Predestined Homosexuality

October 31, 2010


One of the many, many, many stupid things that failed vice-presidential nominee, Sarah Palin, said along the campaign trail was a pathetic attempt to passive aggressively condemn homosexuality. She said, and I quote “I am not going to judge Americans and the decisions that they make in their adult personal relationships.” Then she talks one of her best female, lesbians friends saying “…she is one of my best friends who happens to have made a choice that, um, isn’t a choice that I have made.” I’m sure SP left that interview thinking that she had really stuck it to the reporter and flown her anti-homosexual agenda just under the radar. Not to burst SP’s bubble or anything, but not only is homosexuality not a choice, but for some of us, your truly included, homosexuality is our destiny.

As I look back and take stock of my life there are sevel defining moments that, in retrospect, are signals from the cosmos telling me to be attracted to the same gender.

When I was in third grade, my small Catholic school decided to put on a live-version of The Stations of the Cross. For any of you who don’t know what The Stations of the Cross is, it’s a mind-warping portrayal of the days leading up to Jesus’ crucifixion that involves readings, prayers and moving around the church staring at old, boring paintings. It’s basically “The Passion of The Christ” without the high production quality and soundtrack.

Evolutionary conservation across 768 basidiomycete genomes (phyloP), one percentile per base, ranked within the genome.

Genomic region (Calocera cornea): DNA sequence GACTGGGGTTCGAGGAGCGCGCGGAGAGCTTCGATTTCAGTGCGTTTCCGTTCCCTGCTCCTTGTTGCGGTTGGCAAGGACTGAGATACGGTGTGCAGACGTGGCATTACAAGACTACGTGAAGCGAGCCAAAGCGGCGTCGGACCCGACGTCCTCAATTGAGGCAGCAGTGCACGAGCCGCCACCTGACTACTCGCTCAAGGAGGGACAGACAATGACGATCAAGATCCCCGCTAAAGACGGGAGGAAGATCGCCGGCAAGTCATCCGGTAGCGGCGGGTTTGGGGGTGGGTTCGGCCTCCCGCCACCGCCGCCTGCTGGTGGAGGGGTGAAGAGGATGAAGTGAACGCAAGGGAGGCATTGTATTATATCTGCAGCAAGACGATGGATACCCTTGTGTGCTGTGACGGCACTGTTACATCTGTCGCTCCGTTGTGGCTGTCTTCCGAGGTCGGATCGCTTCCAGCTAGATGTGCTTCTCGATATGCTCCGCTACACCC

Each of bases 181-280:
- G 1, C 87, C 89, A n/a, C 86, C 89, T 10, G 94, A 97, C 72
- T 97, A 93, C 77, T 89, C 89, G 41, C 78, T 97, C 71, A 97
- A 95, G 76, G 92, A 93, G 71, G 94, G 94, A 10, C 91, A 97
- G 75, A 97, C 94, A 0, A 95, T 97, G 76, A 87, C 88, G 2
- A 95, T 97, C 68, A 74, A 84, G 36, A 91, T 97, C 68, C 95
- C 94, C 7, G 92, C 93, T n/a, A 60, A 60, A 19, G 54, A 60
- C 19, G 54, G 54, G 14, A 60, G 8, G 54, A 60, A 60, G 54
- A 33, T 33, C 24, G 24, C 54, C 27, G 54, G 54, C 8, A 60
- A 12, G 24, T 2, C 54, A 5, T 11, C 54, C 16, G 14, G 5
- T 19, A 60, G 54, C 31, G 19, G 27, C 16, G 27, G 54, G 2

Naturally, the most handsome and well-built eighth grader was chosen to portray Jesus. His name was Chris and in my naïve third grade view of the world, he was the coolest thing on two legs. He played electric guitar, could break dance like Joey Lawrence on “Gimme A Break” and had the coolest Trapper Keeper in school.

me, circa 3rd grade

The powers that be decided that two male students from third through eighth grades would play one of the twelve apostles. When it came down to the third grade, there were only two apostles left: Matthew and Judas. Not knowing anything about Matthew, I figured he’d have a smaller part of the two, so I auditioned for the role of Judas. Naturally, I won the part, as it was part of my destiny.

On the first day of rehearsals, we were at the point where Judas reveals Jesus to the Roman guards in the Garden of Gethsemane. Chris stood at the altar of the church, preaching to the other eleven disciples, while I stood back with the guards, waiting for my big scene. I flipped to the page with my dialogue to find the following lines and direction:

JUDAS: The man I kiss is the one you want.

Judas and the guards walk up to Jesus, Judas kisses him on the cheek and the guards take him away.

My hands sweat and my knees knocked as my line approached. When the time came, the director pointed to me. After a brief pause a calm came over me as I realized that God must have wanted me to play this part, deliver my line and kiss that cute boy on the cheek in front of the altar of the church.

“The man I kiss is the one you want.” I said with the aplomb force of a veteran stage actor. I led the guards down the aisle, planted the most passionate kiss a third grade nancy-boy could muster on Chris’ cheek and played out the rest of my character with the confidence that only comes from the knowledge of divine intervention and predestination.